The French Language Keeps Me Humble

Just about every French expat blog has a list of French gaffes they’ve made. They often include things like mixing up the words for preservatives and condoms (préservatifs) or beets and a vulgar way to say “penis” (bite). I recently heard a great story about an American missionary who mixed up the words for medicine and doctor (a doctor is a médecin in French) and he told an old lady at church that she should, “Take the doctor and go to bed!” to fix her cold.  I have had my fair share of embarrassing slip ups, which make things interesting (and sometimes horribly embarrassing). Here’s an assortment of moments I wish I could’ve taken back.

I frantically told my landlord the lightning in my room was broken. It didn’t take her long to figure out that I meant lightbulb (not even similar words in French… I just totally mixed them up) and then she started saying words in French like “shorted” and “fuse box” and I was so lost. I nodded along and memorized each word she said before returning upstairs to look them up on my phone. I was in the dark (literally and figuratively) for quite a while because of that.

Recently, I referred to the female kitten at my house (Lexi) by the female version of “cat” and accidentally made a bizarre vulgar comment about women’s genitalia. While talking to my landlord’s son one morning, I mentioned that Lex had been stealing tissues from my trash. Without thinking, I said, “Elle est maline, c’est chatte !” (She’s a sneaky cat!) He smirked and as soon as I heard myself say it, I thought, dang it. I said, “crap, not what I meant!” and then he burst out laughing.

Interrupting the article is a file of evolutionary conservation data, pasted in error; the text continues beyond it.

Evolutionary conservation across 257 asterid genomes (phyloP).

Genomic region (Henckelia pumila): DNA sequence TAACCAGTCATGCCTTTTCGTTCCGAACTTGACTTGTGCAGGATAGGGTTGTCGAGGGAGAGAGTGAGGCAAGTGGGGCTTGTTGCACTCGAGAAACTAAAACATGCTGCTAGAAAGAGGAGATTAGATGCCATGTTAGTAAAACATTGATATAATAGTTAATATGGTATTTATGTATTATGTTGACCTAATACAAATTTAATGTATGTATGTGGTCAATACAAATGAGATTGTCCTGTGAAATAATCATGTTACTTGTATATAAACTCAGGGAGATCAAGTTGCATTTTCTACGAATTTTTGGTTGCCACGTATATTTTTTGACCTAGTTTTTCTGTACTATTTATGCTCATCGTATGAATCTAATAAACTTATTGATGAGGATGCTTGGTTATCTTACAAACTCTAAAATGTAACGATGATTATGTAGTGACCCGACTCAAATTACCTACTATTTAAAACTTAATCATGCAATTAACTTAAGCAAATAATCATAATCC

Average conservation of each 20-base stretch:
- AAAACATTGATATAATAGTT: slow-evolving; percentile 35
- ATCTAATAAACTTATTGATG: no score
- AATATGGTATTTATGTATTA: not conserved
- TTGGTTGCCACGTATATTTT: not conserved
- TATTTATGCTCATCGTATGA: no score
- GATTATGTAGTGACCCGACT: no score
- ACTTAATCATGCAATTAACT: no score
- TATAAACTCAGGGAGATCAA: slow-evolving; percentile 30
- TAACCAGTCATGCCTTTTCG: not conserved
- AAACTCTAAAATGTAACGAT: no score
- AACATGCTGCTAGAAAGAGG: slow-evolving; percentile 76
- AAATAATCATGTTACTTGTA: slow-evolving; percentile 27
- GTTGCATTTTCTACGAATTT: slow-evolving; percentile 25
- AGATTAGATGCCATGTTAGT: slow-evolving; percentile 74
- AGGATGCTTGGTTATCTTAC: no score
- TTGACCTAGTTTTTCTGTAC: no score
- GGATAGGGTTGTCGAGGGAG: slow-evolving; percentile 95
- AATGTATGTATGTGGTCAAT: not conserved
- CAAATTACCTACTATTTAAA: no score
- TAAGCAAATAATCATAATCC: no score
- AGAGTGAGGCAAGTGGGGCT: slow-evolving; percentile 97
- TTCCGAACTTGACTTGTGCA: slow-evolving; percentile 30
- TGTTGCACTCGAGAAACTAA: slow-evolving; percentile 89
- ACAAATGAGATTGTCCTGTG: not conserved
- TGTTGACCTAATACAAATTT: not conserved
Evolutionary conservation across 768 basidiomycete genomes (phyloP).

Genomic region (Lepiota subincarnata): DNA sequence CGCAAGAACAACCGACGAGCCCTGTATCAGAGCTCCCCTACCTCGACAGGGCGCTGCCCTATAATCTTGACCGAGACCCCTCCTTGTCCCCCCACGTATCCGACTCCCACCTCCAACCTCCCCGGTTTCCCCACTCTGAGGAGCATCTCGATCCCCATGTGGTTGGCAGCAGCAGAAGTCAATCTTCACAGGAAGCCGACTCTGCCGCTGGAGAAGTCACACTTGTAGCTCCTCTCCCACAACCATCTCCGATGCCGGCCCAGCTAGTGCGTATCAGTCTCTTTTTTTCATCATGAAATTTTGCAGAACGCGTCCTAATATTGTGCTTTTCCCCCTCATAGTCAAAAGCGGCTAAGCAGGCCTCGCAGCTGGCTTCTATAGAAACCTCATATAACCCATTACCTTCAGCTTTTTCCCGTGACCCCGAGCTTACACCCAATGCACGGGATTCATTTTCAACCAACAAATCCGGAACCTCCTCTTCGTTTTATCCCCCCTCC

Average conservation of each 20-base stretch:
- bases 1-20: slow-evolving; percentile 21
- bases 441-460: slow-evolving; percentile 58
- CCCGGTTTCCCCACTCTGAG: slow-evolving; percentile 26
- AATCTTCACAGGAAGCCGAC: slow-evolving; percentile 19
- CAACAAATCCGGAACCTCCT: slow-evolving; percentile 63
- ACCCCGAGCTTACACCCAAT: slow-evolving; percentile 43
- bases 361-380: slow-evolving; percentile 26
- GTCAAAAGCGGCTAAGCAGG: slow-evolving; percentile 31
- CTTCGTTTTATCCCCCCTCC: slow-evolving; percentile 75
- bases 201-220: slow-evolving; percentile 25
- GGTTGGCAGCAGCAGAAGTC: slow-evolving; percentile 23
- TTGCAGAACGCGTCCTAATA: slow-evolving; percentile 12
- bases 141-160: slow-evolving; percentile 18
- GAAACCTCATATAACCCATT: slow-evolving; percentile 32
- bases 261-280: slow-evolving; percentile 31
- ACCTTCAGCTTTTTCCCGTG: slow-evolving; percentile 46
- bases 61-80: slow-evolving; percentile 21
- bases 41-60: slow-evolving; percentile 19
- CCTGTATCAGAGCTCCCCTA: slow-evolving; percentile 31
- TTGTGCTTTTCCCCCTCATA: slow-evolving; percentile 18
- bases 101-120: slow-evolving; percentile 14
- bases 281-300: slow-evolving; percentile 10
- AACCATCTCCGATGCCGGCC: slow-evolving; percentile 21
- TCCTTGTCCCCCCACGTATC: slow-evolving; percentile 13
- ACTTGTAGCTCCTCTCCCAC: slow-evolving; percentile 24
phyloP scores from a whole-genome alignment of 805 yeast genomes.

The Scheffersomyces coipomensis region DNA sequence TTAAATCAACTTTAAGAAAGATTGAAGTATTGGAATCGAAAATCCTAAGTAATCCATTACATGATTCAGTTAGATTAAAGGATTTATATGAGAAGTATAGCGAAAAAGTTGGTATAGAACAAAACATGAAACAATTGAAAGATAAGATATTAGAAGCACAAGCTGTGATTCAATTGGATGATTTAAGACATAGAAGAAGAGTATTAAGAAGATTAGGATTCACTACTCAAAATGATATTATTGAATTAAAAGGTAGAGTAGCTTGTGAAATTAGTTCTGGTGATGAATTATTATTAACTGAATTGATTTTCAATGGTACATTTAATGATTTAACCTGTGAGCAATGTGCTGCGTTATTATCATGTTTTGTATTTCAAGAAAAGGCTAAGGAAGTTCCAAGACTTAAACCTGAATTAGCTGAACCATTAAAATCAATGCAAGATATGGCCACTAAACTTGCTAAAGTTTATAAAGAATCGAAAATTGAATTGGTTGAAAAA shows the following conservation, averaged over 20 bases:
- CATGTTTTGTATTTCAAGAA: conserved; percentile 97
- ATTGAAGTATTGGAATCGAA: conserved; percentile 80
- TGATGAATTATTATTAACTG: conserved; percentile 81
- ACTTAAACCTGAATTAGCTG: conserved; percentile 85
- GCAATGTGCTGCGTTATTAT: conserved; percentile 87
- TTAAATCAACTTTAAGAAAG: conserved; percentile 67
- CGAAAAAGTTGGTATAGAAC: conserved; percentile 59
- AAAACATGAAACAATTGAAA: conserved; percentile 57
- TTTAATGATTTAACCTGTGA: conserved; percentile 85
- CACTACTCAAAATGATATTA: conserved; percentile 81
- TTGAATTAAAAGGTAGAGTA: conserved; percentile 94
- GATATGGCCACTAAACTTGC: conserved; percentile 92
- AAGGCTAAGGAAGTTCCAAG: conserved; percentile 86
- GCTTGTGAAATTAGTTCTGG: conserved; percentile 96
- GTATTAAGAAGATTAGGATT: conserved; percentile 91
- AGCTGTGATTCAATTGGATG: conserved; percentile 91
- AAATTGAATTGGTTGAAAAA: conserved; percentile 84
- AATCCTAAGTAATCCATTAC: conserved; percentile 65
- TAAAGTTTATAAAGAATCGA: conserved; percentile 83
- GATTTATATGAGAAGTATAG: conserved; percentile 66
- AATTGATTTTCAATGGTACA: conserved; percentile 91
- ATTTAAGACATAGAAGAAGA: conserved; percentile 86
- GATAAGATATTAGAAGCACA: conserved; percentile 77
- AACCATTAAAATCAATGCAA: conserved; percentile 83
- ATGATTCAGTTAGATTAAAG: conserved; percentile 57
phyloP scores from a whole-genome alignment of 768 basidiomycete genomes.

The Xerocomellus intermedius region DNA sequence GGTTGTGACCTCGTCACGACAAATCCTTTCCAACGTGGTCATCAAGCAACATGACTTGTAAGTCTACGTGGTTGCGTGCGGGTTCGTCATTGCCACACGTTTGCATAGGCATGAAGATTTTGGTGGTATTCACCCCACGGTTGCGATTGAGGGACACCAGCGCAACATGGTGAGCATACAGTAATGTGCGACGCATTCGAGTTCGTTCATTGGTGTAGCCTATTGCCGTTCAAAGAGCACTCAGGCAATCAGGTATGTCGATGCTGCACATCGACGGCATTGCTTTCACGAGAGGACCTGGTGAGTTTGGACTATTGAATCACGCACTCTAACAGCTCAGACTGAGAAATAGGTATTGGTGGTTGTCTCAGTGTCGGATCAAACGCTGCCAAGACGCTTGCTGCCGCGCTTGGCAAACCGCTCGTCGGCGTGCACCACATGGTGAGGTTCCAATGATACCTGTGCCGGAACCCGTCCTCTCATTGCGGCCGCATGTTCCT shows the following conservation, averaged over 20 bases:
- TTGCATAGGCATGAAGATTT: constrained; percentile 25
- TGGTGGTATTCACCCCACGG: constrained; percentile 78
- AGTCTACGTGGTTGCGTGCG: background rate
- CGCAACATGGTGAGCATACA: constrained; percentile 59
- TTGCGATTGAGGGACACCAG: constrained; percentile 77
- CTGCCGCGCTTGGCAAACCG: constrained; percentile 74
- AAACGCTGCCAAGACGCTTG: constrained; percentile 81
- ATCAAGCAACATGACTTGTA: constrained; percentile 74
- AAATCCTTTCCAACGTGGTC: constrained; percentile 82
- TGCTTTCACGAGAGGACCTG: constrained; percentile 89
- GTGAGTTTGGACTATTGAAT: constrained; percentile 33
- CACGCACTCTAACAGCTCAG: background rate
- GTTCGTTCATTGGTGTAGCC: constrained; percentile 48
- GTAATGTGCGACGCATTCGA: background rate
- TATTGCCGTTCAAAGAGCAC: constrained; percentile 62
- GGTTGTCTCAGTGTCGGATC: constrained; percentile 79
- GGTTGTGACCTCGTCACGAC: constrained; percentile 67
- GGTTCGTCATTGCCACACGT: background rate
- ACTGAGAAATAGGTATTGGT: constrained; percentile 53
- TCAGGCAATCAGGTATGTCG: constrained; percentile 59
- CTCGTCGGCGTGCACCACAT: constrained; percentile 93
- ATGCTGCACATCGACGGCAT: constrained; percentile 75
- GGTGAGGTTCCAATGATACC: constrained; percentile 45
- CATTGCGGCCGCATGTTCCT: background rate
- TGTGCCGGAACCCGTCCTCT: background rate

In order to explain various American habits to my sixièmes (12 year olds), I brought greeting cards from various holidays to show that Americans love to send cards. One student held a St. Patrick’s card up and said, “Madame, c’était qui Patrick ?” (Who was Patrick?) I replied quickly in French, “He was a saint!” Somehow, my pronunciation was slightly off and I pronounced saint like sein, so my sentence boldly proclaimed, “He was a boob!” I knew immediately from a few faces what I had done, but I tried as quickly as possible to move on to avoid the rest of them figuring it out and losing it.

During a lesson about clothing, we were listing popular brands for an activity. When they missed Nike, I said, “You guys don’t wear Nike?” I knew they pronounced it differently in France so when they didn’t understand my pronunciation, I tried to remember how they pronounce it. I said, “you know… nike (pronounced like “geek”)!” They all lost it. In that moment, I remembered they pronounce it like bike, not like geek… and I had just said the f-word. I couldn’t recover from that one, so I cracked up with them.

 

On a separate note, I learned another addition to the world of racist names for kids games yesterday. Two girls were thumb wrestling at the end of class and I asked what they call the game in French. They said, “Chinese arm wrestling!” I thought I had misheard her (she said “bras de fer chinois”) and then I thought to myself, of course they would call it that. I’m scared to learn what tic-tac-toe and hopscotch are called.

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2 thoughts on “The French Language Keeps Me Humble

  1. Don’t worry, I once told a classroom full of eleven-year olds that if they ever find themselves with somebody under the mistletoe, they have to fuck them.

    Liked by 1 person

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